phrasal verb "drive back"

Status
Not open for further replies.

ivygreen

Member
Joined
Sep 1, 2007
Member Type
Student or Learner
Please give me an example sentence, using
"drive back" (meaning: return by car) as the
inseparable phrasal verb?
 

new2grammar

Senior Member
Joined
May 5, 2008
Member Type
Student or Learner
Native Language
Punjabi
Home Country
India
Current Location
India
Please give me an example sentence, using
"drive back" (meaning: return by car) as the
inseparable phrasal verb?

Hope it helps

sentence 1.
We then thought we’d drive back through Richmond Park, maybe finding a place to stop in there and have our picnic but the place was full of Sunday drivers so we drove back home and had our picnic on the living room floor.

Sentence 2.
....After the move, says Lucy Cisneros, the couple continued to drive back into Globe to see their doctor.

Sentence 3:
Despite the speed, Father Nieuwland had spotted a new plant along the road, and he insisted his friend drive back five miles to get it.
 

BobK

Harmless drudge
Staff member
Joined
Jul 29, 2006
Member Type
English Teacher
Native Language
English
Home Country
UK
Current Location
UK
Hope it helps

sentence 1.
We then thought we’d drive back through Richmond Park, maybe finding a place to stop in there and have our picnic but the place was full of Sunday drivers so we drove back home and had our picnic on the living room floor.

Sentence 2.
....After the move, says Lucy Cisneros, the couple continued to drive back into Globe to see their doctor.

Sentence 3:
Despite the speed, Father Nieuwland had spotted a new plant along the road, and he insisted his friend drive back five miles to get it.
:up: Interesting... I've just seen that there are two* meanings here -
  • "go back [possibly using another form of transport]": I plan to take the train to the pub where I left the car last night, and then drive back.

  • "retrace a route immediately" - as in your third example.

b

PS * Apart, that is, from meanings that don't involve cars at all: 'drive back a rabid dog with a stick', 'drive back the boundaries of popular science'...
 
Last edited:

mfwills

Junior Member
Joined
May 8, 2008
Member Type
Interested in Language
Native Language
English
Home Country
United States
Current Location
United States
:up: Interesting... I've just seen that there are two* meanings here -
  • "go back [possibly using another form of transport]": I plan to take the train to the pub where I left the car last night, and then drive back.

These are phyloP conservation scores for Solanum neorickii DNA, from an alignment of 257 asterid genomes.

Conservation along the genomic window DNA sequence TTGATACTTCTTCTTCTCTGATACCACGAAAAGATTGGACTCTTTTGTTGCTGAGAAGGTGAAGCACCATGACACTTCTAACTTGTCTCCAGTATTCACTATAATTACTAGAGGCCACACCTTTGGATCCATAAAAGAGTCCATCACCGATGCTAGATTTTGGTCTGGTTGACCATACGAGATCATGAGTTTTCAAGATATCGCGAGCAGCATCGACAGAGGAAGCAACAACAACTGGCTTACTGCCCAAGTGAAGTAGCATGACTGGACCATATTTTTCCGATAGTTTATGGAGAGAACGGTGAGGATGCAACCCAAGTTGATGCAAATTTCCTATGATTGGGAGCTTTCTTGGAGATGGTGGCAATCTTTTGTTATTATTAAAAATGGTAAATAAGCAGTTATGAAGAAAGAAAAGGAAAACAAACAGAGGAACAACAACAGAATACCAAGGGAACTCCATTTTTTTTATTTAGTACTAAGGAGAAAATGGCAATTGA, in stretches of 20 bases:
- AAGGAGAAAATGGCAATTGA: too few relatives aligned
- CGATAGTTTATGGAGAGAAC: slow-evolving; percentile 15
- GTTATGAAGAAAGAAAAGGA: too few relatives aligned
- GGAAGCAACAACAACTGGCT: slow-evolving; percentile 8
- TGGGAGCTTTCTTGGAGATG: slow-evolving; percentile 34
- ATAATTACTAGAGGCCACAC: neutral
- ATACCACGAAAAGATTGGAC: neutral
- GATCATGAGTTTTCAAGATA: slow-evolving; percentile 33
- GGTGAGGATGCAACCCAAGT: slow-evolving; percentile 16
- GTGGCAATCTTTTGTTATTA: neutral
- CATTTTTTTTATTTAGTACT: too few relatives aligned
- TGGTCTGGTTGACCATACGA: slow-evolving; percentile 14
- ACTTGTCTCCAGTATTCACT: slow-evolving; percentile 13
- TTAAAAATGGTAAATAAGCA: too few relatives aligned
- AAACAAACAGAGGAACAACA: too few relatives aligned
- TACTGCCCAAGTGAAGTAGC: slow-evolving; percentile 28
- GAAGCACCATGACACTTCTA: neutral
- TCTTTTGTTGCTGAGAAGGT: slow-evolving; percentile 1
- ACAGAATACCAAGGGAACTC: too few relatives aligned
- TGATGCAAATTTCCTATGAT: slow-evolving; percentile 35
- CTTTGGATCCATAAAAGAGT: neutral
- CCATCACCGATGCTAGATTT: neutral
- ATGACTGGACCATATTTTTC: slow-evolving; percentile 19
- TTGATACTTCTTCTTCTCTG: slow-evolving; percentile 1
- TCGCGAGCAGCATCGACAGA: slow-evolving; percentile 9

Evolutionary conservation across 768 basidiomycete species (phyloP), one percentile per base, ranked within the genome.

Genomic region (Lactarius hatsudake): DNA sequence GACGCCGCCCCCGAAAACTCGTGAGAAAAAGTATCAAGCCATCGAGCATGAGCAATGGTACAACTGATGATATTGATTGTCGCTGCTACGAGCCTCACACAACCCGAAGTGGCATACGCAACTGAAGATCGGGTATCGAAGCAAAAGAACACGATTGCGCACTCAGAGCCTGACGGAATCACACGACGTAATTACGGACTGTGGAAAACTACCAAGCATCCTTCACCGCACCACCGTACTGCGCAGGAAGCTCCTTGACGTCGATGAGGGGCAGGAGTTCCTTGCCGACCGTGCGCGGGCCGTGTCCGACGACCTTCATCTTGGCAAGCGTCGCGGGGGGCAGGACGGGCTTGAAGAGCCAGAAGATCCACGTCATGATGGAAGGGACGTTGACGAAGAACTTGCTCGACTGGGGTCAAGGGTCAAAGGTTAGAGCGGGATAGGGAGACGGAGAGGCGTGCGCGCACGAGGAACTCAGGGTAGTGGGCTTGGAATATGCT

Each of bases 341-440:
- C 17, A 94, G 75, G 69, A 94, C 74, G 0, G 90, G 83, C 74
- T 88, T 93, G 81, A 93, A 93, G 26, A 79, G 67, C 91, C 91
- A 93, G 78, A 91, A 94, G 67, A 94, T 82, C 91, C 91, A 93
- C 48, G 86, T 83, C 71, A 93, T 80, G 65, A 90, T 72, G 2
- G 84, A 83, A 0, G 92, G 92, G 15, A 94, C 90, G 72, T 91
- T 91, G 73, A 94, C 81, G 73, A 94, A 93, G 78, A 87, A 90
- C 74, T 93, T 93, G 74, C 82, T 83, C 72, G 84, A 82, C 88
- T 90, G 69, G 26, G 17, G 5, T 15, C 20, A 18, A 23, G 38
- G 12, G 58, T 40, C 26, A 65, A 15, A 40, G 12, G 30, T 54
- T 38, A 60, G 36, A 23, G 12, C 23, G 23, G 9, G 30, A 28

• "retrace a route immediately" - as in your third example.
Not two meanings, but rather two forms of the same concept: they both mean "to return to a certain point," both using self-directed transport.
 

BobK

Harmless drudge
Staff member
Joined
Jul 29, 2006
Member Type
English Teacher
Native Language
English
Home Country
UK
Current Location
UK
[/LIST]
Not two meanings, but rather two forms of the same concept: they both mean "to return to a certain point," both using self-directed transport.

Well that's a matter of opinion ;-). Father Nieuwland wouldn't have been satisfied if the driver had driven back to the same point (on the main road) by way of a side-road running parallel. Maybe he would, in the unlikely event that he knew precisely where the plant was. But if he thought 'It's on this road, about 5 mls back - I'll know when we get to it' he'd want to travel specifically on the same road.

The more important point, though, that I missed yesterday, is that it's not a phrasal verb at all. 'Drive back' often is - as in the examples in my PS. But when you "drive back down a road" or "back towards the spectators", "drive" is just a verb with an adverb phrase that starts with a preposition - as in 'up the hill' or 'down the lane' or 'across the plain'...

b
 

new2grammar

Senior Member
Joined
May 5, 2008
Member Type
Student or Learner
Native Language
Punjabi
Home Country
India
Current Location
India
Well that's a matter of opinion ;-). Father Nieuwland wouldn't have been satisfied if the driver had driven back to the same point (on the main road) by way of a side-road running parallel. Maybe he would, in the unlikely event that he knew precisely where the plant was. But if he thought 'It's on this road, about 5 mls back - I'll know when we get to it' he'd want to travel specifically on the same road.

The more important point, though, that I missed yesterday, is that it's not a phrasal verb at all. 'Drive back' often is - as in the examples in my PS. But when you "drive back down a road" or "back towards the spectators", "drive" is just a verb with an adverb phrase that starts with a preposition - as in 'up the hill' or 'down the lane' or 'across the plain'...

b

Hi Bob well you are right it is a matter of opinion :cool:
 
Status
Not open for further replies.
Top